ISF Calibration - More than I bargain for

Discussion in 'Archived Threads 2001-2004' started by Geo, Feb 8, 2002.

  1. Geo

    Geo Stunt Coordinator

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    Well I finally broke down and had my Toshiba 65H81 ISF calibrated. The tech spent about 2 hours on it and WOW, what a picture. We watched HDNET and Super Speedway Mach II DVD after he was done. What a transformation, the picture looks like a really good version of what it use to be, and I thought it was great before the calibration. I highly recommend getting this done if you haven't already. The tech that did the ISF calibration was a great guy and really knowledgeable not only with video but audio as well.

    It was great having an "expert" checking out my system. I sort of got in the show-off mode trying to impress him with my system. Anyway after all was said and done, we started talking about my receiver (Denon 4802) and amps (2-Citation 7.1's)I stated my desire to maybe upgrade to the Denon 5803 when it came out. He looked at me like I was crazy or something. He said what you need is a good separate pre/pro. He went on as though in any good system a receiver is totally out of place. He talked about many pre/pro choices, like Lexicon, Theta, Meridian, etc......... He even stated that my receiver was the "weak link" in my system. So much for showing off. The company he works for doesn't even sell audio components, so he didn't seem to have an agenda.

    What do you guys think,

    Is a receiver with external power amps, even a flagship receiver "out of place" in a high-mid to high end system? Are good pre/pros really that much better?

    And Why?

    PS FYI...Also the tech stated that Dish Network is buying out Direct TV............ news to me

    geo
     
  2. Brian Vaughan

    Brian Vaughan Stunt Coordinator

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  3. John Sully

    John Sully Stunt Coordinator

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    He's right. For the coin you would have to lay down for the 5803 you can get a really nice pre/pro. I think list on the 5803 is something like $4700. Check around and see what's available -- Krell, Proceed, Lexicon, the new Parasound Halo pre/pro are all around that price point. Don't forget the Outlaw 950, which looks to be a really nice unit (if they ever ship it!) and which costs a bazillion dollars less than any of the high zoot stuff.
     
  4. Kevin C Brown

    Kevin C Brown Producer

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    General ISF cal question:
    Do you think I'd get enough benefits for my direct view, slightly older, Panasonic 32" Super Flat set?
    (The set was like $800, but ISF cal is like $200?)
    This is my calibration technique: I watch some football games. I set the color of the grass so it looks green. Then I watch some shows with people's face. I set the color so that the people's faces are more or less "flesh" colored. Then I turn down the brightness ~1/3 because I think I'm smart enough that I know that the brightness is always turned up way too high on a set out of the box.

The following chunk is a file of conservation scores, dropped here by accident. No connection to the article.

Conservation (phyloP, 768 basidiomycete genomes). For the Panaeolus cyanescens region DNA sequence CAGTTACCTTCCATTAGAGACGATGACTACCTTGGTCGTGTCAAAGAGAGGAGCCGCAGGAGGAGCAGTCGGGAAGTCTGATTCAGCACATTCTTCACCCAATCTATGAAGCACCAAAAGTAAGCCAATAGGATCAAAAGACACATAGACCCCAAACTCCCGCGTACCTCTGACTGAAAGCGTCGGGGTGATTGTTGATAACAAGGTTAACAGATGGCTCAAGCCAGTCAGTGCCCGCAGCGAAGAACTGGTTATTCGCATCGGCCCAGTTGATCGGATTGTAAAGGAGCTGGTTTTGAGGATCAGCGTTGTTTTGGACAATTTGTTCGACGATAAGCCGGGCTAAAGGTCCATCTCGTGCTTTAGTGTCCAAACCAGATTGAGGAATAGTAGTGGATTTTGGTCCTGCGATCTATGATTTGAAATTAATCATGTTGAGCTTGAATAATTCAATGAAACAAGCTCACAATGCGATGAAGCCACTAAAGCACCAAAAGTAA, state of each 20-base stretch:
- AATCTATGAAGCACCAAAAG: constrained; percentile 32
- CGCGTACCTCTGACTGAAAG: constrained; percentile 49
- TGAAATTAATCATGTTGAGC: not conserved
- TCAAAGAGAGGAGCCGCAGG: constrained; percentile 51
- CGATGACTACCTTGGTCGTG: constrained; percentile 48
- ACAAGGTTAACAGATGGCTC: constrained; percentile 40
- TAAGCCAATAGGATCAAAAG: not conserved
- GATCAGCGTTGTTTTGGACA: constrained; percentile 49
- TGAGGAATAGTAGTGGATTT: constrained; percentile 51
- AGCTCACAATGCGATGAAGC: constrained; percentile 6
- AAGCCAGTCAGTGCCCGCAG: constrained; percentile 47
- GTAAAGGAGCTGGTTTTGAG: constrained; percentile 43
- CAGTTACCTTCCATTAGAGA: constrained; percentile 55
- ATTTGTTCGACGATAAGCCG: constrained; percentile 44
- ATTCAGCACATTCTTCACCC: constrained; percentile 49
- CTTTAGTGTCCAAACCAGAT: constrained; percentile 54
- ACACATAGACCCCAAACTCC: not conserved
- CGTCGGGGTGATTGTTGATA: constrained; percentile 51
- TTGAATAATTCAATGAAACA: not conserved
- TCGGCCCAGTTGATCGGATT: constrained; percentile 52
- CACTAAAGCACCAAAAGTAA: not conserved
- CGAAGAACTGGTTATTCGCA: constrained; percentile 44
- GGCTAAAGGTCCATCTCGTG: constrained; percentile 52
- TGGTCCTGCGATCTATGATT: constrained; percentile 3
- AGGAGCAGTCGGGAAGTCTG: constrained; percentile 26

Sort of funny, but that's been my method over the years. [​IMG]
    (It really pains me to watch a set over my buddies, and the top and bottom "black" bars for a 1.85:1 movie on his 4:3 set aren't black. They are grey because he has his brightness turned up way too high...)
     
  5. Aalok

    Aalok Auditioning

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    To adjust your set more precisely without an ISF calibration, you might want to try one of the setup DVDs (I like the Avia disc).
    If you don't want a separate disc, some movies have the basic test patterns on the disc. The Star Wars Episode One DVD has a THX setup section which is quite good.
    Without a calibration disc, here are some tips:
    -It is the contrast (or picture or white level, whatever it is called on your set) which you want to turn down arbitrarily & not the brightness. This is because you really can't determine the appropriate contrast setting without a test pattern like on the Avia disc.
    -The brightness (or black level) isn't too hard to set without anything special. Your observation of your friend's set is a good one. All you need to do is find a scene which should be black. You can use letterbox bars if you want. Turn the brightness down until the bars don't turn any less grey, but not any further. If you set the brightness below this, you will lose shadow detail.
    -For color and tint, just setting it so flesh tones and grass look OK will get you pretty close, but these are very easy to set with test patterns (the Star Wars disc is very easy to use for these adjustments).
    -Try turning your sharpness (or detail) control all the way down. It will look fuzzy at first, but try it for a week or so with some DVD movies or other high quality source material and you will see a much smoother and more detailed (strangely) picture.
     
  6. Kevin C Brown

    Kevin C Brown Producer

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    Aalok- Cool, I'll try the sharpness and contrast (not brightness!) ideas.
    I do have Avia and VE, and I've spent hrs on the audio cals, but I guess I've never gotten motivated enough to so the video parts! [​IMG]
     

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